Veronica Wheat has always believed that the best way to make truly lasting improvements to your health is by finding small, simple changes you can make every day. Not the stuff that requires you to reinvent your life, but things that fit into your life and still have an impact. She started out in business as a personal chef preparing and delivering fresh, nutritious, and delicious meals to her clients, including a bright green drink she called a vegetable smoothie. It turned out that the green drink was far more popular than the meals, so in 2012, she dropped the meals and kept the delivery service and Chef V’s Green Drink was born.
To make her Green Drink, she locally sourced fresh, organically grown kale, dandelion, and other greens, prepared them in a 1,900 square foot kitchen in San Marcos, CA, and delivered them weekly to clients all over the San Diego Area. The business grew rapidly until soon she was helping customers all up and down the west coast feel better and lose weight.
When Chef V Called on my company, Cognesis Marketing in 2015, it was to sort out some Infusionsoft permissions issues so their growing team of sales, customer service, and operations people had access to the information they needed to do their jobs, while protecting unauthorized access to other data.
The opportunity: tap into enthusiastic customers
As we got to know the company, we explored growth opportunities using Infusionsoft’s Small Business Success Method to find “fast paths to cash.” We discovered an overlooked opportunity for significant growth—turning customers into a powerful sales force through a formal referral program.
Chef V grew largely through Facebook advertising. We knew from testimonials and Facebook fan posts that Chef V had some very enthusiastic customers and that word of mouth about Chef V’s Green Drink was spreading fast. But the word of mouth was accidental, not strategic. What if we could intentionally build a referral program that supported loyal customers in introducing friends and colleagues to Chef V’s Green drink?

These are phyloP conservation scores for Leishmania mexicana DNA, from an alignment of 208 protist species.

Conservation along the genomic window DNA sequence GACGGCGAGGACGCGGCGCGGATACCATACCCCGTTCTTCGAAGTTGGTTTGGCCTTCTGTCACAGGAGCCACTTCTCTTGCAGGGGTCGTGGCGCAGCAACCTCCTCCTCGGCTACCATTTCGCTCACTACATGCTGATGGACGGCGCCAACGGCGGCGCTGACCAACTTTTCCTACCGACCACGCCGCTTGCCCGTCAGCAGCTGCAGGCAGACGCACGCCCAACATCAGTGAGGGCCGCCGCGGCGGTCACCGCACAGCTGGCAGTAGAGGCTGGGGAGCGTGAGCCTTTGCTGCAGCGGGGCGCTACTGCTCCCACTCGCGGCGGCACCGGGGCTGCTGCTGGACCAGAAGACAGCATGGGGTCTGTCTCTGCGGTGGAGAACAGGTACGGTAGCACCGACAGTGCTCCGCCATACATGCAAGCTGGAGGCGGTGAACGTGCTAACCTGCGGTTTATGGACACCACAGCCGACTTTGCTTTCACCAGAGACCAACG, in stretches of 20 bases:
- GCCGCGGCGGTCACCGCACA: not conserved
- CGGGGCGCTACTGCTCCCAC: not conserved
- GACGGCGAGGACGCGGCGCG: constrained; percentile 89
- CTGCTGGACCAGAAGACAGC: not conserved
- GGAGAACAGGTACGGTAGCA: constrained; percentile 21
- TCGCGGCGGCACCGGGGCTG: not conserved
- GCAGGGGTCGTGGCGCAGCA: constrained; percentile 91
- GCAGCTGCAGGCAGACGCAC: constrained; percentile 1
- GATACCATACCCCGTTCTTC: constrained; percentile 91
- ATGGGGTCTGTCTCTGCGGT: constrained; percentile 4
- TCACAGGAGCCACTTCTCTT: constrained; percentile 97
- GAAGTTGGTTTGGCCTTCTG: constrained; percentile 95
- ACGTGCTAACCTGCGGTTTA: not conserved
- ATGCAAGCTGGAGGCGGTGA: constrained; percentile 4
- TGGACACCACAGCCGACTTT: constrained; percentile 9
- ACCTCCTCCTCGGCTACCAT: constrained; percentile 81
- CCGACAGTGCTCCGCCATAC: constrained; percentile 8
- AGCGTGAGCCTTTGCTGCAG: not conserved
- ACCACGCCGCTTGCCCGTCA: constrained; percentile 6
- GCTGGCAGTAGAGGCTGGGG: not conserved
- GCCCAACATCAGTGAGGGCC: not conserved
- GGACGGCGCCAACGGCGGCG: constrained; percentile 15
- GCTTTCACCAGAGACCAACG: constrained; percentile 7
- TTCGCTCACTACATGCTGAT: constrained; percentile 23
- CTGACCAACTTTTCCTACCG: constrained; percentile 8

If Chef V’s customers were as loyal and enthusiastic as they appeared to be, the opportunity was there to attract a significant number of new customers while spending no additional money on advertising.
The first step was to measure customer loyalty. For that, we used a tool called Net Promoter Score (NPS). NPS accurately predicts customer loyalty with a single question, “How likely are you recommend us to a friend?” Answers are on a scale from one (not at all likely) to 10 (extremely likely). Those who answer with a nine or 10 are consider “promoters,” seven or eight are “neutral,” and one to six are “Detractors”. The NPS subtracts the detractors from the promoters to get a single number score that indicates customer loyalty. A Bain and Company analysis shows that sustained value creators—companies that achieve long-term profitable growth—have Net Promoter Scores two times higher than the average company.
Promoting word of mouth
Word of mouth recommendations strongly influence purchase decisions. Studies show that people seek truth and share opinions online and offline.
84 percent of consumers say they either completely or somewhat trust recommendations from family, colleagues, and friends about products and services—making these recommendations the highest ranked source for trustworthiness [Nielsen]
74 percent of consumers identify word-of-mouth as a key influencer in their purchasing decision [Ogilvy/Google/TNS]
Enter the affiliate program